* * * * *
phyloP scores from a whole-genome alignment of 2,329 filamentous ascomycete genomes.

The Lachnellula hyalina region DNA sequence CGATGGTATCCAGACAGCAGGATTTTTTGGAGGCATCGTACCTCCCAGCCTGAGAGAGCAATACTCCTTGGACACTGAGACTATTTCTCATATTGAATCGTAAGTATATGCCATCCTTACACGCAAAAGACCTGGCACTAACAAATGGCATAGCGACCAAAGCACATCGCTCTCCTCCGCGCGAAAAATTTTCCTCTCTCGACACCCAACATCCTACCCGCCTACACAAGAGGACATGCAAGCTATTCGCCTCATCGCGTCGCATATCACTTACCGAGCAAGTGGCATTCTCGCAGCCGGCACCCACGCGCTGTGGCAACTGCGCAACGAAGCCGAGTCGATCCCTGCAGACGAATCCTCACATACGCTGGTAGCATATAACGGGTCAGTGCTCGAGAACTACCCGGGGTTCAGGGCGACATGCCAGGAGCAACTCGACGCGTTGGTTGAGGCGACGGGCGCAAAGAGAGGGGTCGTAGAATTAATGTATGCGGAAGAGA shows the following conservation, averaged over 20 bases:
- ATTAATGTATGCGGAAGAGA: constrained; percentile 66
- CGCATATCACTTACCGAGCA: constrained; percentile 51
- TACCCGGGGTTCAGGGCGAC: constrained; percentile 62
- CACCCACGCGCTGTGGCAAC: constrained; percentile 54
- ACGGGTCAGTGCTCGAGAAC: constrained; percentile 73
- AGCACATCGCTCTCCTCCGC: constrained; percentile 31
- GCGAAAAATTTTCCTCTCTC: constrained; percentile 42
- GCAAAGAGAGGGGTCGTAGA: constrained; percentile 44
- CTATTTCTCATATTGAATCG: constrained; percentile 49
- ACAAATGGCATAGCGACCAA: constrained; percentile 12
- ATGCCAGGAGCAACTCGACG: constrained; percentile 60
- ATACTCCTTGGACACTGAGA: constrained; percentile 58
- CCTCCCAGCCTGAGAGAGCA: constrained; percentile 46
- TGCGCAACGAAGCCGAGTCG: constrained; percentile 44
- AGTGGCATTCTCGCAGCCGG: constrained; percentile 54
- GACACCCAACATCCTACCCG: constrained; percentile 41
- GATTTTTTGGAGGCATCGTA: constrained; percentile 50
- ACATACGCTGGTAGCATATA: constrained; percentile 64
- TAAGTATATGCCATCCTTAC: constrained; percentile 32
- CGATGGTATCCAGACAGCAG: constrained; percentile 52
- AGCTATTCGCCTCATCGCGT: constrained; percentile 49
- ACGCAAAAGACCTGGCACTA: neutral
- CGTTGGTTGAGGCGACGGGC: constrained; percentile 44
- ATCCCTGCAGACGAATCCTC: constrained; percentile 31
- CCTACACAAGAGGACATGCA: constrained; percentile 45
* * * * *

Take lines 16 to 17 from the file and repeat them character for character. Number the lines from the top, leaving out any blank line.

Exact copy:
- TGCGCAACGAAGCCGAGTCG: constrained; percentile 44
- AGTGGCATTCTCGCAGCCGG: constrained; percentile 54